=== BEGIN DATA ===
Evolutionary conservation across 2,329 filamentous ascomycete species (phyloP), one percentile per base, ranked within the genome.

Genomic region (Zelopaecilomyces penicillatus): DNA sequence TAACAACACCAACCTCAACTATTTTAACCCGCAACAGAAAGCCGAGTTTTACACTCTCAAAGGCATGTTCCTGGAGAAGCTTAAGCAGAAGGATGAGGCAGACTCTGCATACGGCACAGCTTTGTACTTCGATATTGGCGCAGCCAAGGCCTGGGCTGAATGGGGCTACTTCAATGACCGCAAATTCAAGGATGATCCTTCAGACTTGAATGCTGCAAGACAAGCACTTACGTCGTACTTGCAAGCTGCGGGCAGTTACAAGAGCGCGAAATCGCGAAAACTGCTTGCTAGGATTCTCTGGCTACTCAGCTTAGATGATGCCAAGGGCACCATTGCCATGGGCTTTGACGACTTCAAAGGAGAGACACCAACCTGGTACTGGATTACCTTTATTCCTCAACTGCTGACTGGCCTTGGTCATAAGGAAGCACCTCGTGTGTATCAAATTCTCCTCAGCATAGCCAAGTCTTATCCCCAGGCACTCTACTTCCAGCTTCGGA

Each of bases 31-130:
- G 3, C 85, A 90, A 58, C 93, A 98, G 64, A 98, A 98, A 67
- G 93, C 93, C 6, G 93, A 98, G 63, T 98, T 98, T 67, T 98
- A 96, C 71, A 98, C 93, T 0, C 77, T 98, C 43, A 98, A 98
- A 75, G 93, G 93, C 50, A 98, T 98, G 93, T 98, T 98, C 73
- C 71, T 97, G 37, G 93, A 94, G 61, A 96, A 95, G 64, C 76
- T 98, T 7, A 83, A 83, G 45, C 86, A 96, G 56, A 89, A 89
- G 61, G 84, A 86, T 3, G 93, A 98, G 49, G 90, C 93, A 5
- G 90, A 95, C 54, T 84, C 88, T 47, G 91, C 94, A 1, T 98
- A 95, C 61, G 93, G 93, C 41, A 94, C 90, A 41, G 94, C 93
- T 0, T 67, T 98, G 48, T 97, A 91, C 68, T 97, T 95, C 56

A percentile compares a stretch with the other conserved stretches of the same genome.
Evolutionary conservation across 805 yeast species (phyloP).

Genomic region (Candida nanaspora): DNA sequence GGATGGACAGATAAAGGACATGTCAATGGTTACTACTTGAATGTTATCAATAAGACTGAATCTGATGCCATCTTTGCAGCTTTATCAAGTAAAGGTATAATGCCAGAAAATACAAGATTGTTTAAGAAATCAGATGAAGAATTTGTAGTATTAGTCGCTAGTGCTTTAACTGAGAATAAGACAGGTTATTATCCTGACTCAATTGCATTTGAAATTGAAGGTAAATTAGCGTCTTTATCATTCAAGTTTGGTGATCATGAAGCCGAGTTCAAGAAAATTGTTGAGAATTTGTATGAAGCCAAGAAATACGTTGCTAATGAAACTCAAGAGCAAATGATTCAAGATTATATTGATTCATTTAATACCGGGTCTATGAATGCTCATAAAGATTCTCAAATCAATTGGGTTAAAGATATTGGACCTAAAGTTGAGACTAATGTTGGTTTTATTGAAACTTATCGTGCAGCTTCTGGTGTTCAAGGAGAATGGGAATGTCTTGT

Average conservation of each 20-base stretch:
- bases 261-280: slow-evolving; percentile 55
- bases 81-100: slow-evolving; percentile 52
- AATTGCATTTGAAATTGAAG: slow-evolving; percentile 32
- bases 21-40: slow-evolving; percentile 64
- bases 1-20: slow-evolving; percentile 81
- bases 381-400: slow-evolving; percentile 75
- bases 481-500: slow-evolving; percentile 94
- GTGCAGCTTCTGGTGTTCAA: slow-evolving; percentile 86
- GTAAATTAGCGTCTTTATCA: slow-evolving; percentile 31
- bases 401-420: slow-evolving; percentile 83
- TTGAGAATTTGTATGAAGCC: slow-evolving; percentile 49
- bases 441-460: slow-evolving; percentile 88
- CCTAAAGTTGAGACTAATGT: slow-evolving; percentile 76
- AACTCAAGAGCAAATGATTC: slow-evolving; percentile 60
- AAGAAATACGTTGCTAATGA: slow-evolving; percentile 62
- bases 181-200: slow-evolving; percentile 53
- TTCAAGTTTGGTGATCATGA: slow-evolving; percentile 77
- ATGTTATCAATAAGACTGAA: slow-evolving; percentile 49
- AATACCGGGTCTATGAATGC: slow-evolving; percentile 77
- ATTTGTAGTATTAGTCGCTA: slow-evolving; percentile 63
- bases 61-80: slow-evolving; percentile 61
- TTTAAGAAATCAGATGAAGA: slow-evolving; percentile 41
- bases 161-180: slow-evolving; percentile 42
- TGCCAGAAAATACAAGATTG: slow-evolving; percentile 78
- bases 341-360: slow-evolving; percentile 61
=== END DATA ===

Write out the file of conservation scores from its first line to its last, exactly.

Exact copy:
Evolutionary conservation across 2,329 filamentous ascomycete species (phyloP), one percentile per base, ranked within the genome.

Genomic region (Zelopaecilomyces penicillatus): DNA sequence TAACAACACCAACCTCAACTATTTTAACCCGCAACAGAAAGCCGAGTTTTACACTCTCAAAGGCATGTTCCTGGAGAAGCTTAAGCAGAAGGATGAGGCAGACTCTGCATACGGCACAGCTTTGTACTTCGATATTGGCGCAGCCAAGGCCTGGGCTGAATGGGGCTACTTCAATGACCGCAAATTCAAGGATGATCCTTCAGACTTGAATGCTGCAAGACAAGCACTTACGTCGTACTTGCAAGCTGCGGGCAGTTACAAGAGCGCGAAATCGCGAAAACTGCTTGCTAGGATTCTCTGGCTACTCAGCTTAGATGATGCCAAGGGCACCATTGCCATGGGCTTTGACGACTTCAAAGGAGAGACACCAACCTGGTACTGGATTACCTTTATTCCTCAACTGCTGACTGGCCTTGGTCATAAGGAAGCACCTCGTGTGTATCAAATTCTCCTCAGCATAGCCAAGTCTTATCCCCAGGCACTCTACTTCCAGCTTCGGA

Each of bases 31-130:
- G 3, C 85, A 90, A 58, C 93, A 98, G 64, A 98, A 98, A 67
- G 93, C 93, C 6, G 93, A 98, G 63, T 98, T 98, T 67, T 98
- A 96, C 71, A 98, C 93, T 0, C 77, T 98, C 43, A 98, A 98
- A 75, G 93, G 93, C 50, A 98, T 98, G 93, T 98, T 98, C 73
- C 71, T 97, G 37, G 93, A 94, G 61, A 96, A 95, G 64, C 76
- T 98, T 7, A 83, A 83, G 45, C 86, A 96, G 56, A 89, A 89
- G 61, G 84, A 86, T 3, G 93, A 98, G 49, G 90, C 93, A 5
- G 90, A 95, C 54, T 84, C 88, T 47, G 91, C 94, A 1, T 98
- A 95, C 61, G 93, G 93, C 41, A 94, C 90, A 41, G 94, C 93
- T 0, T 67, T 98, G 48, T 97, A 91, C 68, T 97, T 95, C 56

A percentile compares a stretch with the other conserved stretches of the same genome.
Evolutionary conservation across 805 yeast species (phyloP).

Genomic region (Candida nanaspora): DNA sequence GGATGGACAGATAAAGGACATGTCAATGGTTACTACTTGAATGTTATCAATAAGACTGAATCTGATGCCATCTTTGCAGCTTTATCAAGTAAAGGTATAATGCCAGAAAATACAAGATTGTTTAAGAAATCAGATGAAGAATTTGTAGTATTAGTCGCTAGTGCTTTAACTGAGAATAAGACAGGTTATTATCCTGACTCAATTGCATTTGAAATTGAAGGTAAATTAGCGTCTTTATCATTCAAGTTTGGTGATCATGAAGCCGAGTTCAAGAAAATTGTTGAGAATTTGTATGAAGCCAAGAAATACGTTGCTAATGAAACTCAAGAGCAAATGATTCAAGATTATATTGATTCATTTAATACCGGGTCTATGAATGCTCATAAAGATTCTCAAATCAATTGGGTTAAAGATATTGGACCTAAAGTTGAGACTAATGTTGGTTTTATTGAAACTTATCGTGCAGCTTCTGGTGTTCAAGGAGAATGGGAATGTCTTGT

Average conservation of each 20-base stretch:
- bases 261-280: slow-evolving; percentile 55
- bases 81-100: slow-evolving; percentile 52
- AATTGCATTTGAAATTGAAG: slow-evolving; percentile 32
- bases 21-40: slow-evolving; percentile 64
- bases 1-20: slow-evolving; percentile 81
- bases 381-400: slow-evolving; percentile 75
- bases 481-500: slow-evolving; percentile 94
- GTGCAGCTTCTGGTGTTCAA: slow-evolving; percentile 86
- GTAAATTAGCGTCTTTATCA: slow-evolving; percentile 31
- bases 401-420: slow-evolving; percentile 83
- TTGAGAATTTGTATGAAGCC: slow-evolving; percentile 49
- bases 441-460: slow-evolving; percentile 88
- CCTAAAGTTGAGACTAATGT: slow-evolving; percentile 76
- AACTCAAGAGCAAATGATTC: slow-evolving; percentile 60
- AAGAAATACGTTGCTAATGA: slow-evolving; percentile 62
- bases 181-200: slow-evolving; percentile 53
- TTCAAGTTTGGTGATCATGA: slow-evolving; percentile 77
- ATGTTATCAATAAGACTGAA: slow-evolving; percentile 49
- AATACCGGGTCTATGAATGC: slow-evolving; percentile 77
- ATTTGTAGTATTAGTCGCTA: slow-evolving; percentile 63
- bases 61-80: slow-evolving; percentile 61
- TTTAAGAAATCAGATGAAGA: slow-evolving; percentile 41
- bases 161-180: slow-evolving; percentile 42
- TGCCAGAAAATACAAGATTG: slow-evolving; percentile 78
- bases 341-360: slow-evolving; percentile 61